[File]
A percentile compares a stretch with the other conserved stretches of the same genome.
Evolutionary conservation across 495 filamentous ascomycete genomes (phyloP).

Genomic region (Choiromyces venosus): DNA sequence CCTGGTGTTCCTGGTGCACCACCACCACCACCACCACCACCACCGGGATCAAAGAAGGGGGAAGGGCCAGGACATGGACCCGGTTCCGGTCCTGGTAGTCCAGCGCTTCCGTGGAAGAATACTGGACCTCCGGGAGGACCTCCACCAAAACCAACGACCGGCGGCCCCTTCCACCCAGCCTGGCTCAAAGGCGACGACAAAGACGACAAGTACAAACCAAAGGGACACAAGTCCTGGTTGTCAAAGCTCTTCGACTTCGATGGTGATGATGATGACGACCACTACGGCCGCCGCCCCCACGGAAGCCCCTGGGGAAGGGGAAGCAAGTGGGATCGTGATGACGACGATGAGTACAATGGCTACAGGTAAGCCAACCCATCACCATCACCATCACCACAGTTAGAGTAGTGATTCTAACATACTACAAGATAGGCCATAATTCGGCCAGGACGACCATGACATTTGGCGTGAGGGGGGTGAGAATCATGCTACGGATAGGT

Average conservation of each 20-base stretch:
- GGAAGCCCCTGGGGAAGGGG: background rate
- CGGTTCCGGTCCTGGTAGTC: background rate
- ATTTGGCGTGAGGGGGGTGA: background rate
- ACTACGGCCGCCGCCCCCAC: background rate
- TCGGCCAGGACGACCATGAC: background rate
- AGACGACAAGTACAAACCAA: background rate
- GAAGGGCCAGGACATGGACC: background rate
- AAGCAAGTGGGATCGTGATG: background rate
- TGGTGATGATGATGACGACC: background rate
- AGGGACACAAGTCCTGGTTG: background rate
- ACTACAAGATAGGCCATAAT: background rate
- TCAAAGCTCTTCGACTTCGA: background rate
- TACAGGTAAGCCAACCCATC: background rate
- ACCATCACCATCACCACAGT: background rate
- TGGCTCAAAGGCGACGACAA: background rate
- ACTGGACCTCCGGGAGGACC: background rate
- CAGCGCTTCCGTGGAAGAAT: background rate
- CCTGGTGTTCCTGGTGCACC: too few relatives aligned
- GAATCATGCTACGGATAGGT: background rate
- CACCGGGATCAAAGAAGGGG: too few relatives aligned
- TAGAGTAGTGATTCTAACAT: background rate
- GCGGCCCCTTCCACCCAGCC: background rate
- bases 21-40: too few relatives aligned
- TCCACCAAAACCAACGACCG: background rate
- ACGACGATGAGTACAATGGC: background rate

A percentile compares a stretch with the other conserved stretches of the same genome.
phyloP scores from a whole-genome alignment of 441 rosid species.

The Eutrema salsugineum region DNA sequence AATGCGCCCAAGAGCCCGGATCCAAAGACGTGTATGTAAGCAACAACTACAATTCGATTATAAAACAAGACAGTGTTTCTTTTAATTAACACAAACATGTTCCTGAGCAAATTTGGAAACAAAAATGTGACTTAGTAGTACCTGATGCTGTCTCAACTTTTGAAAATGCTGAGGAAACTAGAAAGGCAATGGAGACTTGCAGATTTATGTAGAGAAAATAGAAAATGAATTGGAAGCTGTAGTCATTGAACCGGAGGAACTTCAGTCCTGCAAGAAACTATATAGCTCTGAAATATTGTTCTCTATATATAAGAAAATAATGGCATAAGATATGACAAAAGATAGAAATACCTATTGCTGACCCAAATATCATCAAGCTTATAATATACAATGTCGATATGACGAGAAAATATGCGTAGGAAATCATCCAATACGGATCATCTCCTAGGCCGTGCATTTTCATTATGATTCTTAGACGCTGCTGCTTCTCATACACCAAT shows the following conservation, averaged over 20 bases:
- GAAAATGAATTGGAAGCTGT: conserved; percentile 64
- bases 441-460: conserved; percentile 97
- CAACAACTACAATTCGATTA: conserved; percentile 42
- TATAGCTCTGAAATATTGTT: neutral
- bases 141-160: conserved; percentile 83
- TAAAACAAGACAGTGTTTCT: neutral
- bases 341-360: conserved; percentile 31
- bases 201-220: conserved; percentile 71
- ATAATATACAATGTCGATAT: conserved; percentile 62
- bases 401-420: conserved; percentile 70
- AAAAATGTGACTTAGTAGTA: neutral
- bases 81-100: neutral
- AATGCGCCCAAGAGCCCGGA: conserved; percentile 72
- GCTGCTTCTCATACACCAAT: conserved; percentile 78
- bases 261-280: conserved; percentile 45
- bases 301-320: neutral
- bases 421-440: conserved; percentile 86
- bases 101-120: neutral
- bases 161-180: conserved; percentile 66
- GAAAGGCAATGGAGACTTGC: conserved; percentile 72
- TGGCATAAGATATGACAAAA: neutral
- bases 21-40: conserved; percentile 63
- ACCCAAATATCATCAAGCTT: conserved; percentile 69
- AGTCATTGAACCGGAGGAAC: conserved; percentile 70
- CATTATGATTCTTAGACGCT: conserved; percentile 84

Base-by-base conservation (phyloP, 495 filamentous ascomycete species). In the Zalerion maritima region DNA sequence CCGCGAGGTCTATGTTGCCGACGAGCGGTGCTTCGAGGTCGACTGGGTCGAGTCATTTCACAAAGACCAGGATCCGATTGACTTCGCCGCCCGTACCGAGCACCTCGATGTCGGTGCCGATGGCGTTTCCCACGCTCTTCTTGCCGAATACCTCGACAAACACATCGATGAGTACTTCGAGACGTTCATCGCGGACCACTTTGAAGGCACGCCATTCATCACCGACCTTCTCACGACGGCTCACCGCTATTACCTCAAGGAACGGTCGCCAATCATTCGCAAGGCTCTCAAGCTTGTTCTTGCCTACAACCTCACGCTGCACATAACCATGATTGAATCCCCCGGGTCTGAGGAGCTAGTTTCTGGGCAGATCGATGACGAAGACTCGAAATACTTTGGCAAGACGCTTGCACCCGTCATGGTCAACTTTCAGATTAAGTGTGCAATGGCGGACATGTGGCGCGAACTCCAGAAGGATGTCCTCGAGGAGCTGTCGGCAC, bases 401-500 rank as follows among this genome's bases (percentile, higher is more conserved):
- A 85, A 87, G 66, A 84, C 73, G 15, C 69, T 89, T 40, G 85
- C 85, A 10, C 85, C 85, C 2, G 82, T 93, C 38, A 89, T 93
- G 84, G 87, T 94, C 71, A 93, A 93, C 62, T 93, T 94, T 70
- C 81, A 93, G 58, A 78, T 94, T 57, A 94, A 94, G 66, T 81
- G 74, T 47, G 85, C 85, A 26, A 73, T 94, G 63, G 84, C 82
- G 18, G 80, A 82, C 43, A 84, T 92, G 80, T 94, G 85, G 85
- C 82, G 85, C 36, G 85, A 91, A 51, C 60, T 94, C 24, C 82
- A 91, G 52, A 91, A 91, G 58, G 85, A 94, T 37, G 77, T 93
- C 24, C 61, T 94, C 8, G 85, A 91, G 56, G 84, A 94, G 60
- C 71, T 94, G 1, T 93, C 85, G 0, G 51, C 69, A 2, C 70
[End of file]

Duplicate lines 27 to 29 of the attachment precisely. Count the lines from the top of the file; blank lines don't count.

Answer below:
- bases 21-40: too few relatives aligned
- TCCACCAAAACCAACGACCG: background rate
- ACGACGATGAGTACAATGGC: background rate